I still love to bead – and/but I’m developing more interests. I’ve tried a lot of things this summer and onward, and they generally are still textile arts; I stitched a tiny bit of sashiko embroidery noodling around in an embroidery class. Not complete. I took a class on coiled basketry (from Sandra Brick!). Not complete. I will finish these two projects, but I haven’t yet done so – it truly wouldn’t take much time. Both are projects I can see repeating if the fancy strikes, or if I want to make a gift for someone who would like one of these projects.

I took a class on flameworking beads, which I don’t think is something I want to explore further. The time and equipment (and money and space) needed to learn how to make something even close to good would be significant. Hats off to those who work with glass! I took a class on block printing where I carved a block of dense foam (vs. the linoleum blocks from high school art) into a really goofy-looking beaded daisy chain. Fun, but I believe I threw the block away.

Just this month, I made a modified accordion book in a class, which was pretty successful and enjoyable, and something I can see repeating on my own in a modified fashion. In another class, I created a paper collage design, then manipulated it with a computer, and that was printed on fabric. The fabric is in the mail, and I will get to use it soon. I’ve started to consistently do more sewing, and I’m really pleased with my last project, a heavy wool casual winter coat. I could design more fabric and have it printed, combining these last two items.

I took a SAORI class (I’ll get back to weaving in a minute). Also, I do a fair amount of cooking and baking. I read books. I work two professional jobs which usually adds up to four days of paid employment per week. So where does this leave beading? Good question. I have to figure this out – setting some 2017 plans seems a good time to start. I want to make all the things!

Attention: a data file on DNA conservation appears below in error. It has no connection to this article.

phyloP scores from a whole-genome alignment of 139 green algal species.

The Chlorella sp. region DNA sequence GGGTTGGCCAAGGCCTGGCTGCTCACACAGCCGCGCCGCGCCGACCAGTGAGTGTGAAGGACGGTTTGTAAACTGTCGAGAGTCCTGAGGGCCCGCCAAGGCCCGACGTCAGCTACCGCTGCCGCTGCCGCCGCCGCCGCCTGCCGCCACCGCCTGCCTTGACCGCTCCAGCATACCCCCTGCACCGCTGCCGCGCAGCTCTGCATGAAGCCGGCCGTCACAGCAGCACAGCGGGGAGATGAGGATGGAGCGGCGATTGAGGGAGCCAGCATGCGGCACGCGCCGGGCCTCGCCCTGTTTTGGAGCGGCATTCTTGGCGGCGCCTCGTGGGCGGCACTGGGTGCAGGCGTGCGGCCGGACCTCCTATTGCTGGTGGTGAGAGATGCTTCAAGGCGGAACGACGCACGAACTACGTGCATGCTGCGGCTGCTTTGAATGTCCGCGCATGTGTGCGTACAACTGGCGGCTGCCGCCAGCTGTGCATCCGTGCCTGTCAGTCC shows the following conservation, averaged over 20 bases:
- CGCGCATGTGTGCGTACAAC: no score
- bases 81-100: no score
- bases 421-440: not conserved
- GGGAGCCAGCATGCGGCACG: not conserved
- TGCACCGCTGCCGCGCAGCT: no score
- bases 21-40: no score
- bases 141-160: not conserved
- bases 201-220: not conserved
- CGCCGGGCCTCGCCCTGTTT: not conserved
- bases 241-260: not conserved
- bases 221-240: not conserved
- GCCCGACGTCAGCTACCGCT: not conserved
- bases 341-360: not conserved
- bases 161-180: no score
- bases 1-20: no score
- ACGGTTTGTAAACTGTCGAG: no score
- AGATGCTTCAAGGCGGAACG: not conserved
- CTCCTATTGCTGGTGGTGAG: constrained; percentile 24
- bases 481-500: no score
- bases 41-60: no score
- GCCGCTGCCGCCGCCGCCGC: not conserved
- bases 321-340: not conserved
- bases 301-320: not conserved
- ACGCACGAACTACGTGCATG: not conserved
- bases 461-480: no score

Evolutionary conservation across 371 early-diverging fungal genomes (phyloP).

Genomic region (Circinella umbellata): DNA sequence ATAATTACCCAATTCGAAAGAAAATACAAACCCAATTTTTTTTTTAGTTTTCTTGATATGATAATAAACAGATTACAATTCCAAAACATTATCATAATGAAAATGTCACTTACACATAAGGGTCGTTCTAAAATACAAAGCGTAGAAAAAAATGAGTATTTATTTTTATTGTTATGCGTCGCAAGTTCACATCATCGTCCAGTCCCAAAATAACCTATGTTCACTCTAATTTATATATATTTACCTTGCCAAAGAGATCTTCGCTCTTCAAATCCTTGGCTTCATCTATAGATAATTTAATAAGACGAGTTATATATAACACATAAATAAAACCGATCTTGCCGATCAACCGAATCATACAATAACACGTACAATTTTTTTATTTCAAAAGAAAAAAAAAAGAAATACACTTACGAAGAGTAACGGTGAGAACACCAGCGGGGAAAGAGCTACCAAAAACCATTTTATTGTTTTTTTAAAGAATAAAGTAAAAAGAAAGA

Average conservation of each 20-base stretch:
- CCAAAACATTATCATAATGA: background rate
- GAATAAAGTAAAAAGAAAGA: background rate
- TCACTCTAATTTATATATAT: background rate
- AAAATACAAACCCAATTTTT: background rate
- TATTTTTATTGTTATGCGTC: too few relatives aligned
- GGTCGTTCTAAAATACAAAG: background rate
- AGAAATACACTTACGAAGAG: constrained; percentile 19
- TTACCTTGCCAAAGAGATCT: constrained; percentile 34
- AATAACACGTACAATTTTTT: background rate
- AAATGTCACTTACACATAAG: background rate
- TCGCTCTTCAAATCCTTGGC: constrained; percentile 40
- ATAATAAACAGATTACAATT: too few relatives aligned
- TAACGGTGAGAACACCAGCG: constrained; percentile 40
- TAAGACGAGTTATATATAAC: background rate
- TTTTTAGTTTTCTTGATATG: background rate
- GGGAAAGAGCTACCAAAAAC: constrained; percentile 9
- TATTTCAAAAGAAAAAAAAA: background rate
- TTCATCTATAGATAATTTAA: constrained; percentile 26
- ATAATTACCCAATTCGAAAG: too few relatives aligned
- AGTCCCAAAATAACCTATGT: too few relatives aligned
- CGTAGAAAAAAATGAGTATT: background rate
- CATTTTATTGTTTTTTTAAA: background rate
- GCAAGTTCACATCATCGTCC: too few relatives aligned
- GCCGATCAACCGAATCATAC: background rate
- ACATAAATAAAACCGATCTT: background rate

There has been some beading done. I made some Christmas presents, did a restringing project for a friend, and made earrings for others and myself. And every once in a while, I go back to these herringbone ropes with the French pumpkin beads that I love.

I’m not completely happy with this. While I like the center rope, I’m not convinced it goes with the other two.

I think this is better. Using all wider stripes would work as well, but my current thinking is that this eventual necklace is going to be all about the pumpkin. Also, I’ve completed more inches with the heavy-on-the-pumpkin theme.

Now: weaving. I’ve ordered a SAORI loom, to arrive shortly after the first of the year. This is a significant investment in both money and my future time. Since I took that class this summer, I have really been wanting one. This is a plain weave loom only, with the process of weaving as its purpose.  Typically, there isn’t pattern and design; a weaver just picks the next color, weaving beauty with the lack of intention.

So, considering how I want to use my time and creative energy is what I need to do. What do I truly want to make, and how much time can I spend on each? The main contenders are beading, weaving, and sewing (plus cooking, reading, etc.). Do I want to see if I can find an outlet for selling things that I make, and do all the non-creating work that goes along with sales? I also need to overhaul this website. I think 2017 has lots of possibility. I’m registered for three classes for next year already – tapestry weaving, tin thread braiding, and making a leather tote. It’s a wonderful life…